New York Times bestselling author studying at UCC

New York Times bestselling author studying at UCC
New York Times #1 Bestseller Rick Riordan - whose Greek myth-inspired ‘Percy Jackson’ series has been adapted into two blockbuster movies - says he now plans to incorporate Irish legend into his works.

A multi-million selling US author, whose works have spawned big-screen adaptations, is now studying Irish legend and tradition at University College Cork.

New York Times number one bestseller Rick Riordan - whose Greek myth-inspired Percy Jackson series has been adapted into two blockbuster movies - says he now plans to incorporate Irish legend into his works.

Mr Riordan is studying an online Masters in Gaelic Literature in UCC and was due to visit Cork last month for a conference on modern Irish literary figure Peadar Ua Laoghaire, before the outbreak of Covid-19 led to its postponement.

The Boston-based author said he chose to study at UCC in the hope that Irish legends may inspire his next best-seller.

"I’ve written children’s books about many world mythologies — Greek and Roman, Norse, Egyptian — but I’ve not yet tackled Irish mythology, which is ironic as it’s one of my favourites, and also part of my own ancestral heritage. 

"My branch of the Riordan family was originally from Cork city, in fact, and their homestead was just a stone’s throw from the UCC campus," Mr Riordan said.

Speaking about the origin of his highly successful Percy Jackson series, Mr Riordan said it started out as a story he made up for his son.

Still from the movie : Percy Jackson & the Olympians: The Lightning Thief (2010) : A teenager discovers he's the descendant of a Greek god and sets out on an adventure to settle an on-going battle between the gods. 
Still from the movie : Percy Jackson & the Olympians: The Lightning Thief (2010) : A teenager discovers he's the descendant of a Greek god and sets out on an adventure to settle an on-going battle between the gods. 

"I’ve loved mythology ever since I was a child. 

"As a middle school teacher in the US, I taught mythology for years, so I was familiar with how children of that age get excited about gods, heroes and monsters.

"I began writing children’s books based on the myths when I told The Lightning Thief to my son as a bedtime story. He encouraged me to write it down, and the Percy Jackson series was born.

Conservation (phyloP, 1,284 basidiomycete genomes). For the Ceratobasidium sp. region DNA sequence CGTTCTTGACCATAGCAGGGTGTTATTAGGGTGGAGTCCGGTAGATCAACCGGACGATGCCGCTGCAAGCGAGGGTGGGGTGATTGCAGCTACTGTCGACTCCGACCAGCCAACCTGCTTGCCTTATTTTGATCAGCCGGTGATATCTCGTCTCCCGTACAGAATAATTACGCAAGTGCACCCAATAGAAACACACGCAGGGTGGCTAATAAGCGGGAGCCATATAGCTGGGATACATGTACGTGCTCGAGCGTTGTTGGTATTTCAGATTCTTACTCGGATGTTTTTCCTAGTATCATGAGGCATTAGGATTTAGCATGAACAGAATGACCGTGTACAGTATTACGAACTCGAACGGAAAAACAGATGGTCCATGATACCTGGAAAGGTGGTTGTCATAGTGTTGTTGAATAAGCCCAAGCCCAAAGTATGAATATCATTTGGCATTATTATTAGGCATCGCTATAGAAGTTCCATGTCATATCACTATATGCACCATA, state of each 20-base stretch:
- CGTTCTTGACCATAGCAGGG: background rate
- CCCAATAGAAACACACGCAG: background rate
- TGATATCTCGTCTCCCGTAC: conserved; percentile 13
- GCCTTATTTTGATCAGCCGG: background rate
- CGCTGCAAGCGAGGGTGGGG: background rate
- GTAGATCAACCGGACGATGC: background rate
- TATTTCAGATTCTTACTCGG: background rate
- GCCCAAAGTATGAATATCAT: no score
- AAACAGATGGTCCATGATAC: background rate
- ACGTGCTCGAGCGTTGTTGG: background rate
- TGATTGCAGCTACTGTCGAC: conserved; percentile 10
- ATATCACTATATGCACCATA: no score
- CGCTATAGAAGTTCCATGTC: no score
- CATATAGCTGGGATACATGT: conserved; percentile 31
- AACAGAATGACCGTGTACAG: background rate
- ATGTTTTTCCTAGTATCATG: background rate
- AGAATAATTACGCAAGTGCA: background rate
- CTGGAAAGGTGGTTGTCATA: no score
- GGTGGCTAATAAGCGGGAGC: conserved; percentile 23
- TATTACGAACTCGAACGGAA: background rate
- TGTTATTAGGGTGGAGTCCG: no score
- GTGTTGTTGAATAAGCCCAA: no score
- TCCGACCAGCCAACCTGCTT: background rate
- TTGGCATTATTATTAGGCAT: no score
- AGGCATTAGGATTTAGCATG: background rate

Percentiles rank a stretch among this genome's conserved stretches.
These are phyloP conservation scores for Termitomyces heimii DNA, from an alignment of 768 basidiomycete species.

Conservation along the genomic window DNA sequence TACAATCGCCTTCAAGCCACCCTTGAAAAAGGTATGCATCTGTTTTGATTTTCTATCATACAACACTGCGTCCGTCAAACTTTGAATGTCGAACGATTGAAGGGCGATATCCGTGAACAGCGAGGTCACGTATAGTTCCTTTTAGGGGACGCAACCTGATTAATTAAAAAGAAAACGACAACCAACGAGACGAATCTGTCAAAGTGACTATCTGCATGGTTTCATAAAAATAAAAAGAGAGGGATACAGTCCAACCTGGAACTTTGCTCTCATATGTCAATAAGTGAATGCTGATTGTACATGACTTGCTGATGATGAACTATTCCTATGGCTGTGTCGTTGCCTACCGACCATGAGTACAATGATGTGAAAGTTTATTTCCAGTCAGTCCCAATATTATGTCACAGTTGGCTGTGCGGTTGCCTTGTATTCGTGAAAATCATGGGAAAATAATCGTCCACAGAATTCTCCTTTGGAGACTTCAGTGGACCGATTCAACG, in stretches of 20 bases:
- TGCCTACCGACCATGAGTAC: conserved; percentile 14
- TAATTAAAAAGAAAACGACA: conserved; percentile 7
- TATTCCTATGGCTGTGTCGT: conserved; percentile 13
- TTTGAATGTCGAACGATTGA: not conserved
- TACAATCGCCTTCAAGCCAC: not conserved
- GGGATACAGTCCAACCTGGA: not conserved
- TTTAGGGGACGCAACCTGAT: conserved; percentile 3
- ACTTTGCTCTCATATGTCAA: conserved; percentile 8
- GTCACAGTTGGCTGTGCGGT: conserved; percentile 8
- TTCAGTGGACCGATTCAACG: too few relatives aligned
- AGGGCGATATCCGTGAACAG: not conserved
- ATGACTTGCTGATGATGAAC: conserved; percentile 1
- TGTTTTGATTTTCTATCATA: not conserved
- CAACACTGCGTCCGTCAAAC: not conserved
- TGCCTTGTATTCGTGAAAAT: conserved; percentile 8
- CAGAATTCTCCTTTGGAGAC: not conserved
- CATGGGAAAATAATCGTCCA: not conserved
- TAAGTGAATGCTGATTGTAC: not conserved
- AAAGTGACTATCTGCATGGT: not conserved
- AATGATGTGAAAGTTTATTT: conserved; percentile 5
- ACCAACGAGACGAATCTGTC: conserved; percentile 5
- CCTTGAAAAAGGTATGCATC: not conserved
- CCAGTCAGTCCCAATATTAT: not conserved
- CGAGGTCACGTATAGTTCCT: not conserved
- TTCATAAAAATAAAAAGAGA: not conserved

"Fifteen years later, much to my amazement, I have tens of millions of books in print. I think this speaks to the enduring power of myth," he said.

The online MA at UCC is one that attracts international attention, according to course originator, Prof Padraig Ó Macháin.

"Our students for this online MA are drawn from all over the world. 

"Everyone who undertakes this course contributes something of great value, a bank of experience, and Rick Riordan's contribution to the course is no exception and has been very important," he said.

Mr Riordan said he hopes to use what he's learnt at UCC as inspiration for a new children's book. 

He lauded the online course for giving him the opportunity to study an area of interest at his own pace.

"Before I turned to Irish myth, I wanted to be sure I had done as much research as possible, even though I knew the stories fairly well. 

"Being a full time writer and based in Boston, I wouldn’t have been able to study Irish mythology in Ireland for an extended period of time, but UCC’s online Gaelic literature MA provided me with everything I needed. 

"It truly is a fantastic program for anyone interested in Irish history, literature, language or mythology," he said.

"UCC allowed me to immerse myself in the subject, interact with students from all around the world, and have access to the finest faculty available for Gaelic studies, all at my own pace and on my own schedule. 

"There is no other program like it in the world, to my knowledge," he said.

Speaking about his favourite Irish legend, Mr Riordan cited Fionn MacCumhaill and Cúchulainn and said he believes in the enduring power of these stories.

"I think the fact that any Irish myths exist at all is a testament to how powerful and important these stories are. 

"The Irish were oppressed for so many centuries, their language and culture systemically dismantled by colonialism, and yet the stories have survived — not just in manuscripts, but in oral tradition. 

"Given everything these stories have been through, I am optimistic they will continue to survive."

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